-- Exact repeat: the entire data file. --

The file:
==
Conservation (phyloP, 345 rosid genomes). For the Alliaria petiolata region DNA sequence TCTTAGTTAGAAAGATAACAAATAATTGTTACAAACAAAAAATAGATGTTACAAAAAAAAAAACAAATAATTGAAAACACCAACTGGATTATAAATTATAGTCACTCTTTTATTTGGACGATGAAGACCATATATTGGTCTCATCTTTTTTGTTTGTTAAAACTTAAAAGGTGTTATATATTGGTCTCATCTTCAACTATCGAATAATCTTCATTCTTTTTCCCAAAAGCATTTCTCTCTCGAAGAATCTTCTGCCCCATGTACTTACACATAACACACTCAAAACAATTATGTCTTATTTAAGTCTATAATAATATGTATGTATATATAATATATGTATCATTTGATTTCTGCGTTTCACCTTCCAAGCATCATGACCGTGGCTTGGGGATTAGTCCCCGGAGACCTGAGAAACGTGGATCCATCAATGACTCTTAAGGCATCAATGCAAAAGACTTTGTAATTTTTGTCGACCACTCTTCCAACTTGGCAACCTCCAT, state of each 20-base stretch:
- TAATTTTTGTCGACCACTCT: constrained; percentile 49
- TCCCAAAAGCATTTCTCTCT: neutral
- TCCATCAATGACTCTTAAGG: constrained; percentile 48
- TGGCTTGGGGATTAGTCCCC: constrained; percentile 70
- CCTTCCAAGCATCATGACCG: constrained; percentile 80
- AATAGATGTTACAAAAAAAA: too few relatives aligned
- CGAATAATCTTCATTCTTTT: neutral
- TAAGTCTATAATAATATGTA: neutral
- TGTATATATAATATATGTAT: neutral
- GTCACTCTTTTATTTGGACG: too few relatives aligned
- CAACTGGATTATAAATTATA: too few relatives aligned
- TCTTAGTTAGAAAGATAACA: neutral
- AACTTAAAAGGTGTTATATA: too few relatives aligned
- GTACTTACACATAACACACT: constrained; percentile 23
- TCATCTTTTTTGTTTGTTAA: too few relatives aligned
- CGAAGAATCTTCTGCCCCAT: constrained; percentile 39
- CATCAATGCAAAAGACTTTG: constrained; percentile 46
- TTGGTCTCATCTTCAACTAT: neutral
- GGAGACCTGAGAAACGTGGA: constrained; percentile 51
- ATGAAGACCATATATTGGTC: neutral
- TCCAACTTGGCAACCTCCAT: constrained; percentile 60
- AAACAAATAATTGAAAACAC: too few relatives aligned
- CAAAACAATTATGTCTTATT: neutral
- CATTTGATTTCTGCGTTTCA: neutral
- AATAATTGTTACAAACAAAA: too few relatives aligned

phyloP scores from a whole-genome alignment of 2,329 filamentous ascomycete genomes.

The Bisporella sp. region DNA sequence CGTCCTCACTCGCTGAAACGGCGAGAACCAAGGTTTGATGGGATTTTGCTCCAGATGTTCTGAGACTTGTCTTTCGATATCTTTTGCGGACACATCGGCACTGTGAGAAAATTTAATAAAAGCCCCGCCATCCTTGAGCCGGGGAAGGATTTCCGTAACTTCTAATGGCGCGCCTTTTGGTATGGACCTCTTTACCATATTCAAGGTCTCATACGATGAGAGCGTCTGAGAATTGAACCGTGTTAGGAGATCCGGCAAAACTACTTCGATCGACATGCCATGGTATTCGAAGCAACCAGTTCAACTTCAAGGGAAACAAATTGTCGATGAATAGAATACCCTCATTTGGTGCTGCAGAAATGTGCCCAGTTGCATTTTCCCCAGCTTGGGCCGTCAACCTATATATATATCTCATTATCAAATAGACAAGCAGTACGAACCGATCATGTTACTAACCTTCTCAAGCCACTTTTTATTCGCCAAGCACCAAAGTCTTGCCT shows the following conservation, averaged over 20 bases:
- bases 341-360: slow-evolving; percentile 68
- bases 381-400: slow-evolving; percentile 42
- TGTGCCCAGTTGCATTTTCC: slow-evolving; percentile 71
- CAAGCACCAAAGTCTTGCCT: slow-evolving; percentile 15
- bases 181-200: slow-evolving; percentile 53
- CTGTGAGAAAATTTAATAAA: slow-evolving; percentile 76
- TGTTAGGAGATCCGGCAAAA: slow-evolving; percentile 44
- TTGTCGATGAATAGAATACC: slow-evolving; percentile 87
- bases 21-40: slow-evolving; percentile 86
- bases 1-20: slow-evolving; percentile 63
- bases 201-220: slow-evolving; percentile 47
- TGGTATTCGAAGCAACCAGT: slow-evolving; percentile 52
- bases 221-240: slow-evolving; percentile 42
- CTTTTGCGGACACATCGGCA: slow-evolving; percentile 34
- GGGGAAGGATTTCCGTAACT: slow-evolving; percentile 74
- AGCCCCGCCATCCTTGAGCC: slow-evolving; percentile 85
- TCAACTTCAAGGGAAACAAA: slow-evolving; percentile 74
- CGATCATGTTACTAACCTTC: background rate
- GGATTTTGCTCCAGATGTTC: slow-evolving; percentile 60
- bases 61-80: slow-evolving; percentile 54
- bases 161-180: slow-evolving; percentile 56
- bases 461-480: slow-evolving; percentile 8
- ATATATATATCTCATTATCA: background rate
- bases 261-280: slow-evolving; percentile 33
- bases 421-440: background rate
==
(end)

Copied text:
Conservation (phyloP, 345 rosid genomes). For the Alliaria petiolata region DNA sequence TCTTAGTTAGAAAGATAACAAATAATTGTTACAAACAAAAAATAGATGTTACAAAAAAAAAAACAAATAATTGAAAACACCAACTGGATTATAAATTATAGTCACTCTTTTATTTGGACGATGAAGACCATATATTGGTCTCATCTTTTTTGTTTGTTAAAACTTAAAAGGTGTTATATATTGGTCTCATCTTCAACTATCGAATAATCTTCATTCTTTTTCCCAAAAGCATTTCTCTCTCGAAGAATCTTCTGCCCCATGTACTTACACATAACACACTCAAAACAATTATGTCTTATTTAAGTCTATAATAATATGTATGTATATATAATATATGTATCATTTGATTTCTGCGTTTCACCTTCCAAGCATCATGACCGTGGCTTGGGGATTAGTCCCCGGAGACCTGAGAAACGTGGATCCATCAATGACTCTTAAGGCATCAATGCAAAAGACTTTGTAATTTTTGTCGACCACTCTTCCAACTTGGCAACCTCCAT, state of each 20-base stretch:
- TAATTTTTGTCGACCACTCT: constrained; percentile 49
- TCCCAAAAGCATTTCTCTCT: neutral
- TCCATCAATGACTCTTAAGG: constrained; percentile 48
- TGGCTTGGGGATTAGTCCCC: constrained; percentile 70
- CCTTCCAAGCATCATGACCG: constrained; percentile 80
- AATAGATGTTACAAAAAAAA: too few relatives aligned
- CGAATAATCTTCATTCTTTT: neutral
- TAAGTCTATAATAATATGTA: neutral
- TGTATATATAATATATGTAT: neutral
- GTCACTCTTTTATTTGGACG: too few relatives aligned
- CAACTGGATTATAAATTATA: too few relatives aligned
- TCTTAGTTAGAAAGATAACA: neutral
- AACTTAAAAGGTGTTATATA: too few relatives aligned
- GTACTTACACATAACACACT: constrained; percentile 23
- TCATCTTTTTTGTTTGTTAA: too few relatives aligned
- CGAAGAATCTTCTGCCCCAT: constrained; percentile 39
- CATCAATGCAAAAGACTTTG: constrained; percentile 46
- TTGGTCTCATCTTCAACTAT: neutral
- GGAGACCTGAGAAACGTGGA: constrained; percentile 51
- ATGAAGACCATATATTGGTC: neutral
- TCCAACTTGGCAACCTCCAT: constrained; percentile 60
- AAACAAATAATTGAAAACAC: too few relatives aligned
- CAAAACAATTATGTCTTATT: neutral
- CATTTGATTTCTGCGTTTCA: neutral
- AATAATTGTTACAAACAAAA: too few relatives aligned

phyloP scores from a whole-genome alignment of 2,329 filamentous ascomycete genomes.

The Bisporella sp. region DNA sequence CGTCCTCACTCGCTGAAACGGCGAGAACCAAGGTTTGATGGGATTTTGCTCCAGATGTTCTGAGACTTGTCTTTCGATATCTTTTGCGGACACATCGGCACTGTGAGAAAATTTAATAAAAGCCCCGCCATCCTTGAGCCGGGGAAGGATTTCCGTAACTTCTAATGGCGCGCCTTTTGGTATGGACCTCTTTACCATATTCAAGGTCTCATACGATGAGAGCGTCTGAGAATTGAACCGTGTTAGGAGATCCGGCAAAACTACTTCGATCGACATGCCATGGTATTCGAAGCAACCAGTTCAACTTCAAGGGAAACAAATTGTCGATGAATAGAATACCCTCATTTGGTGCTGCAGAAATGTGCCCAGTTGCATTTTCCCCAGCTTGGGCCGTCAACCTATATATATATCTCATTATCAAATAGACAAGCAGTACGAACCGATCATGTTACTAACCTTCTCAAGCCACTTTTTATTCGCCAAGCACCAAAGTCTTGCCT shows the following conservation, averaged over 20 bases:
- bases 341-360: slow-evolving; percentile 68
- bases 381-400: slow-evolving; percentile 42
- TGTGCCCAGTTGCATTTTCC: slow-evolving; percentile 71
- CAAGCACCAAAGTCTTGCCT: slow-evolving; percentile 15
- bases 181-200: slow-evolving; percentile 53
- CTGTGAGAAAATTTAATAAA: slow-evolving; percentile 76
- TGTTAGGAGATCCGGCAAAA: slow-evolving; percentile 44
- TTGTCGATGAATAGAATACC: slow-evolving; percentile 87
- bases 21-40: slow-evolving; percentile 86
- bases 1-20: slow-evolving; percentile 63
- bases 201-220: slow-evolving; percentile 47
- TGGTATTCGAAGCAACCAGT: slow-evolving; percentile 52
- bases 221-240: slow-evolving; percentile 42
- CTTTTGCGGACACATCGGCA: slow-evolving; percentile 34
- GGGGAAGGATTTCCGTAACT: slow-evolving; percentile 74
- AGCCCCGCCATCCTTGAGCC: slow-evolving; percentile 85
- TCAACTTCAAGGGAAACAAA: slow-evolving; percentile 74
- CGATCATGTTACTAACCTTC: background rate
- GGATTTTGCTCCAGATGTTC: slow-evolving; percentile 60
- bases 61-80: slow-evolving; percentile 54
- bases 161-180: slow-evolving; percentile 56
- bases 461-480: slow-evolving; percentile 8
- ATATATATATCTCATTATCA: background rate
- bases 261-280: slow-evolving; percentile 33
- bases 421-440: background rate